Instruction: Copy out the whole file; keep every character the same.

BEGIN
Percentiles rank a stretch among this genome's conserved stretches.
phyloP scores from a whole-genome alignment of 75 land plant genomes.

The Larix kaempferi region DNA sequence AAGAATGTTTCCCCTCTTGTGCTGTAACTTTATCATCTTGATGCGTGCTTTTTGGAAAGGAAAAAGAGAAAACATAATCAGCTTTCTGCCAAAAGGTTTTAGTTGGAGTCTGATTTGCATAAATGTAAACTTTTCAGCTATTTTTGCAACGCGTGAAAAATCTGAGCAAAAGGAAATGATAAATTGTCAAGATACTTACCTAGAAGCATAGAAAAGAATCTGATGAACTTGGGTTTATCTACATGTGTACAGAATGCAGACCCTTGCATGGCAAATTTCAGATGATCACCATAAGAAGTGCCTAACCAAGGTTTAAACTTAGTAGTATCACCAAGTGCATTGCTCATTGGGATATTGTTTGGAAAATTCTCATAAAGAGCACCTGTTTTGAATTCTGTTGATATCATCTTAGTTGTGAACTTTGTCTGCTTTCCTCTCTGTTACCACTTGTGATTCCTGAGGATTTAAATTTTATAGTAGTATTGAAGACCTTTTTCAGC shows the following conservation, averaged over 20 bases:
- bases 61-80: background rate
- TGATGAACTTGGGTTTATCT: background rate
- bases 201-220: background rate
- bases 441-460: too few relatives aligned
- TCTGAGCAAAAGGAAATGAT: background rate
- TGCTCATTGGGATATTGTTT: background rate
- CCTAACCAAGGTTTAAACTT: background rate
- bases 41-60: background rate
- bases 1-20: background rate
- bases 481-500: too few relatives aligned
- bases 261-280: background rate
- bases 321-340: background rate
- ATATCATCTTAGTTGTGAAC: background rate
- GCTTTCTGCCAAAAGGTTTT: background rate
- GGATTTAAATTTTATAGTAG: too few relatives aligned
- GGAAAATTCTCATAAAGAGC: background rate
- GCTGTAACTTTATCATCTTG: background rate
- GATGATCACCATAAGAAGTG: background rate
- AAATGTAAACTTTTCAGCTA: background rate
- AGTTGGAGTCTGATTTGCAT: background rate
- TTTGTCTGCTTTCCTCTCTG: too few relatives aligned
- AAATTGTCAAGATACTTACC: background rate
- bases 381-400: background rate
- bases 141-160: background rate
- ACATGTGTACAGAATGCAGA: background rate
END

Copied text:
Percentiles rank a stretch among this genome's conserved stretches.
phyloP scores from a whole-genome alignment of 75 land plant genomes.

The Larix kaempferi region DNA sequence AAGAATGTTTCCCCTCTTGTGCTGTAACTTTATCATCTTGATGCGTGCTTTTTGGAAAGGAAAAAGAGAAAACATAATCAGCTTTCTGCCAAAAGGTTTTAGTTGGAGTCTGATTTGCATAAATGTAAACTTTTCAGCTATTTTTGCAACGCGTGAAAAATCTGAGCAAAAGGAAATGATAAATTGTCAAGATACTTACCTAGAAGCATAGAAAAGAATCTGATGAACTTGGGTTTATCTACATGTGTACAGAATGCAGACCCTTGCATGGCAAATTTCAGATGATCACCATAAGAAGTGCCTAACCAAGGTTTAAACTTAGTAGTATCACCAAGTGCATTGCTCATTGGGATATTGTTTGGAAAATTCTCATAAAGAGCACCTGTTTTGAATTCTGTTGATATCATCTTAGTTGTGAACTTTGTCTGCTTTCCTCTCTGTTACCACTTGTGATTCCTGAGGATTTAAATTTTATAGTAGTATTGAAGACCTTTTTCAGC shows the following conservation, averaged over 20 bases:
- bases 61-80: background rate
- TGATGAACTTGGGTTTATCT: background rate
- bases 201-220: background rate
- bases 441-460: too few relatives aligned
- TCTGAGCAAAAGGAAATGAT: background rate
- TGCTCATTGGGATATTGTTT: background rate
- CCTAACCAAGGTTTAAACTT: background rate
- bases 41-60: background rate
- bases 1-20: background rate
- bases 481-500: too few relatives aligned
- bases 261-280: background rate
- bases 321-340: background rate
- ATATCATCTTAGTTGTGAAC: background rate
- GCTTTCTGCCAAAAGGTTTT: background rate
- GGATTTAAATTTTATAGTAG: too few relatives aligned
- GGAAAATTCTCATAAAGAGC: background rate
- GCTGTAACTTTATCATCTTG: background rate
- GATGATCACCATAAGAAGTG: background rate
- AAATGTAAACTTTTCAGCTA: background rate
- AGTTGGAGTCTGATTTGCAT: background rate
- TTTGTCTGCTTTCCTCTCTG: too few relatives aligned
- AAATTGTCAAGATACTTACC: background rate
- bases 381-400: background rate
- bases 141-160: background rate
- ACATGTGTACAGAATGCAGA: background rate